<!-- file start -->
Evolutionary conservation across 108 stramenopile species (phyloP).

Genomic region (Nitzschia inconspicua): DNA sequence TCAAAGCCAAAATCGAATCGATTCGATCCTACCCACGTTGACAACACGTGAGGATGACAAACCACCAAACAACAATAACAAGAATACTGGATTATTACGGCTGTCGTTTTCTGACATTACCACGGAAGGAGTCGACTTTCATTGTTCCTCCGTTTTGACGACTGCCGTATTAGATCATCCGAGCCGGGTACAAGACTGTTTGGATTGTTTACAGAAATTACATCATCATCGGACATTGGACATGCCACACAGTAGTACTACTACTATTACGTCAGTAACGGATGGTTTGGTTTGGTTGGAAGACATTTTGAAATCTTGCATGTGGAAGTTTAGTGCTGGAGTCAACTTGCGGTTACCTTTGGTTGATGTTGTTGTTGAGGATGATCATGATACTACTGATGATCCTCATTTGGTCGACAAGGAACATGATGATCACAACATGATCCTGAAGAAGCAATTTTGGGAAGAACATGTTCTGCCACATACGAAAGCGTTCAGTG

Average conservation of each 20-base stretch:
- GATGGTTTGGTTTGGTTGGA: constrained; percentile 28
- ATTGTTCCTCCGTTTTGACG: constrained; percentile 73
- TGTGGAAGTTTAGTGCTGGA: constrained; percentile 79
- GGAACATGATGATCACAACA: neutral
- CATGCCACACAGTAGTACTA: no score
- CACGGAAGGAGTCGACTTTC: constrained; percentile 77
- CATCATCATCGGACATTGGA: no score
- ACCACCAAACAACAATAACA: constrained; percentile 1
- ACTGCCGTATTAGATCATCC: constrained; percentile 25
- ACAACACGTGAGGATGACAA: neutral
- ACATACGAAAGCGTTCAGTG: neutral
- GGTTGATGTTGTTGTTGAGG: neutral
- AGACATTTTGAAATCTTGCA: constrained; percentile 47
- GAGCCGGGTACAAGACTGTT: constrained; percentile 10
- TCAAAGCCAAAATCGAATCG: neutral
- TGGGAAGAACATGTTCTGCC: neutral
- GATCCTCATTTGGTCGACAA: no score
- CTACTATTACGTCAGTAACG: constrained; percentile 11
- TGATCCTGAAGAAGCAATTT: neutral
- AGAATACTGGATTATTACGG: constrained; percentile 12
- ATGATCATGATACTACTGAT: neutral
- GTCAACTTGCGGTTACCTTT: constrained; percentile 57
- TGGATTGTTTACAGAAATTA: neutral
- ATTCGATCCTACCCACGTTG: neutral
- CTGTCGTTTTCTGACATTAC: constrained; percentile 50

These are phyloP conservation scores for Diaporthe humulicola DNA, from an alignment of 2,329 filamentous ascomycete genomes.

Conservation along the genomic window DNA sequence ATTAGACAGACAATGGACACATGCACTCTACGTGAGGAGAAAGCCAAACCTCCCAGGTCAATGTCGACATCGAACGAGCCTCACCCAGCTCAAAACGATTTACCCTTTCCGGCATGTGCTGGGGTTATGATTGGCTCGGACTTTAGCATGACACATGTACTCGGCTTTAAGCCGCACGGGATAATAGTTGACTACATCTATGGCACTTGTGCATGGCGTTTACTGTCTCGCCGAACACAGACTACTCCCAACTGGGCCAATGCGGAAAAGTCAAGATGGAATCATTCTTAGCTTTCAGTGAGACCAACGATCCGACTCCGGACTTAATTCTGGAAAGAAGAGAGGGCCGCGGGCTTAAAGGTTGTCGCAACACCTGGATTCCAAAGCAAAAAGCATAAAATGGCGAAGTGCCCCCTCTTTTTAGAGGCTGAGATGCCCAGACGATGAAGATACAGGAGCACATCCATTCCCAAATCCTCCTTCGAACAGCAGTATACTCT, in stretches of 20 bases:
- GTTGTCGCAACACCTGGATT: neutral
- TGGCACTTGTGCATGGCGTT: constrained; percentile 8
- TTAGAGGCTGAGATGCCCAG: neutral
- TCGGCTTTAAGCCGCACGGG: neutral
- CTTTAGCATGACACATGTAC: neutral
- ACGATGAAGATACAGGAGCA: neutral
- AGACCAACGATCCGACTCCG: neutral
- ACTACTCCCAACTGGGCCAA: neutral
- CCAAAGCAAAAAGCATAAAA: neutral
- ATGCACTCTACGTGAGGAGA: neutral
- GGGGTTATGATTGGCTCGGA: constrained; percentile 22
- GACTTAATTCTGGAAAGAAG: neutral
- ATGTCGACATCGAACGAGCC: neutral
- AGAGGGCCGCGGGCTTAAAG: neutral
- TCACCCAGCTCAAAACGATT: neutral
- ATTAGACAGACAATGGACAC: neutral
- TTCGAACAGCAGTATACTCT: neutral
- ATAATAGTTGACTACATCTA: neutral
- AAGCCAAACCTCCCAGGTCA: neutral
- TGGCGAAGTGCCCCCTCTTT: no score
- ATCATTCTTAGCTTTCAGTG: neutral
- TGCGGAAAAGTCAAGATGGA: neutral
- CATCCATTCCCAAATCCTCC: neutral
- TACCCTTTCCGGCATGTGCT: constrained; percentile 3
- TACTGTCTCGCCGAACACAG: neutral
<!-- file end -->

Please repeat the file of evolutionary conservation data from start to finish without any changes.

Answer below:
Evolutionary conservation across 108 stramenopile species (phyloP).

Genomic region (Nitzschia inconspicua): DNA sequence TCAAAGCCAAAATCGAATCGATTCGATCCTACCCACGTTGACAACACGTGAGGATGACAAACCACCAAACAACAATAACAAGAATACTGGATTATTACGGCTGTCGTTTTCTGACATTACCACGGAAGGAGTCGACTTTCATTGTTCCTCCGTTTTGACGACTGCCGTATTAGATCATCCGAGCCGGGTACAAGACTGTTTGGATTGTTTACAGAAATTACATCATCATCGGACATTGGACATGCCACACAGTAGTACTACTACTATTACGTCAGTAACGGATGGTTTGGTTTGGTTGGAAGACATTTTGAAATCTTGCATGTGGAAGTTTAGTGCTGGAGTCAACTTGCGGTTACCTTTGGTTGATGTTGTTGTTGAGGATGATCATGATACTACTGATGATCCTCATTTGGTCGACAAGGAACATGATGATCACAACATGATCCTGAAGAAGCAATTTTGGGAAGAACATGTTCTGCCACATACGAAAGCGTTCAGTG

Average conservation of each 20-base stretch:
- GATGGTTTGGTTTGGTTGGA: constrained; percentile 28
- ATTGTTCCTCCGTTTTGACG: constrained; percentile 73
- TGTGGAAGTTTAGTGCTGGA: constrained; percentile 79
- GGAACATGATGATCACAACA: neutral
- CATGCCACACAGTAGTACTA: no score
- CACGGAAGGAGTCGACTTTC: constrained; percentile 77
- CATCATCATCGGACATTGGA: no score
- ACCACCAAACAACAATAACA: constrained; percentile 1
- ACTGCCGTATTAGATCATCC: constrained; percentile 25
- ACAACACGTGAGGATGACAA: neutral
- ACATACGAAAGCGTTCAGTG: neutral
- GGTTGATGTTGTTGTTGAGG: neutral
- AGACATTTTGAAATCTTGCA: constrained; percentile 47
- GAGCCGGGTACAAGACTGTT: constrained; percentile 10
- TCAAAGCCAAAATCGAATCG: neutral
- TGGGAAGAACATGTTCTGCC: neutral
- GATCCTCATTTGGTCGACAA: no score
- CTACTATTACGTCAGTAACG: constrained; percentile 11
- TGATCCTGAAGAAGCAATTT: neutral
- AGAATACTGGATTATTACGG: constrained; percentile 12
- ATGATCATGATACTACTGAT: neutral
- GTCAACTTGCGGTTACCTTT: constrained; percentile 57
- TGGATTGTTTACAGAAATTA: neutral
- ATTCGATCCTACCCACGTTG: neutral
- CTGTCGTTTTCTGACATTAC: constrained; percentile 50

These are phyloP conservation scores for Diaporthe humulicola DNA, from an alignment of 2,329 filamentous ascomycete genomes.

Conservation along the genomic window DNA sequence ATTAGACAGACAATGGACACATGCACTCTACGTGAGGAGAAAGCCAAACCTCCCAGGTCAATGTCGACATCGAACGAGCCTCACCCAGCTCAAAACGATTTACCCTTTCCGGCATGTGCTGGGGTTATGATTGGCTCGGACTTTAGCATGACACATGTACTCGGCTTTAAGCCGCACGGGATAATAGTTGACTACATCTATGGCACTTGTGCATGGCGTTTACTGTCTCGCCGAACACAGACTACTCCCAACTGGGCCAATGCGGAAAAGTCAAGATGGAATCATTCTTAGCTTTCAGTGAGACCAACGATCCGACTCCGGACTTAATTCTGGAAAGAAGAGAGGGCCGCGGGCTTAAAGGTTGTCGCAACACCTGGATTCCAAAGCAAAAAGCATAAAATGGCGAAGTGCCCCCTCTTTTTAGAGGCTGAGATGCCCAGACGATGAAGATACAGGAGCACATCCATTCCCAAATCCTCCTTCGAACAGCAGTATACTCT, in stretches of 20 bases:
- GTTGTCGCAACACCTGGATT: neutral
- TGGCACTTGTGCATGGCGTT: constrained; percentile 8
- TTAGAGGCTGAGATGCCCAG: neutral
- TCGGCTTTAAGCCGCACGGG: neutral
- CTTTAGCATGACACATGTAC: neutral
- ACGATGAAGATACAGGAGCA: neutral
- AGACCAACGATCCGACTCCG: neutral
- ACTACTCCCAACTGGGCCAA: neutral
- CCAAAGCAAAAAGCATAAAA: neutral
- ATGCACTCTACGTGAGGAGA: neutral
- GGGGTTATGATTGGCTCGGA: constrained; percentile 22
- GACTTAATTCTGGAAAGAAG: neutral
- ATGTCGACATCGAACGAGCC: neutral
- AGAGGGCCGCGGGCTTAAAG: neutral
- TCACCCAGCTCAAAACGATT: neutral
- ATTAGACAGACAATGGACAC: neutral
- TTCGAACAGCAGTATACTCT: neutral
- ATAATAGTTGACTACATCTA: neutral
- AAGCCAAACCTCCCAGGTCA: neutral
- TGGCGAAGTGCCCCCTCTTT: no score
- ATCATTCTTAGCTTTCAGTG: neutral
- TGCGGAAAAGTCAAGATGGA: neutral
- CATCCATTCCCAAATCCTCC: neutral
- TACCCTTTCCGGCATGTGCT: constrained; percentile 3
- TACTGTCTCGCCGAACACAG: neutral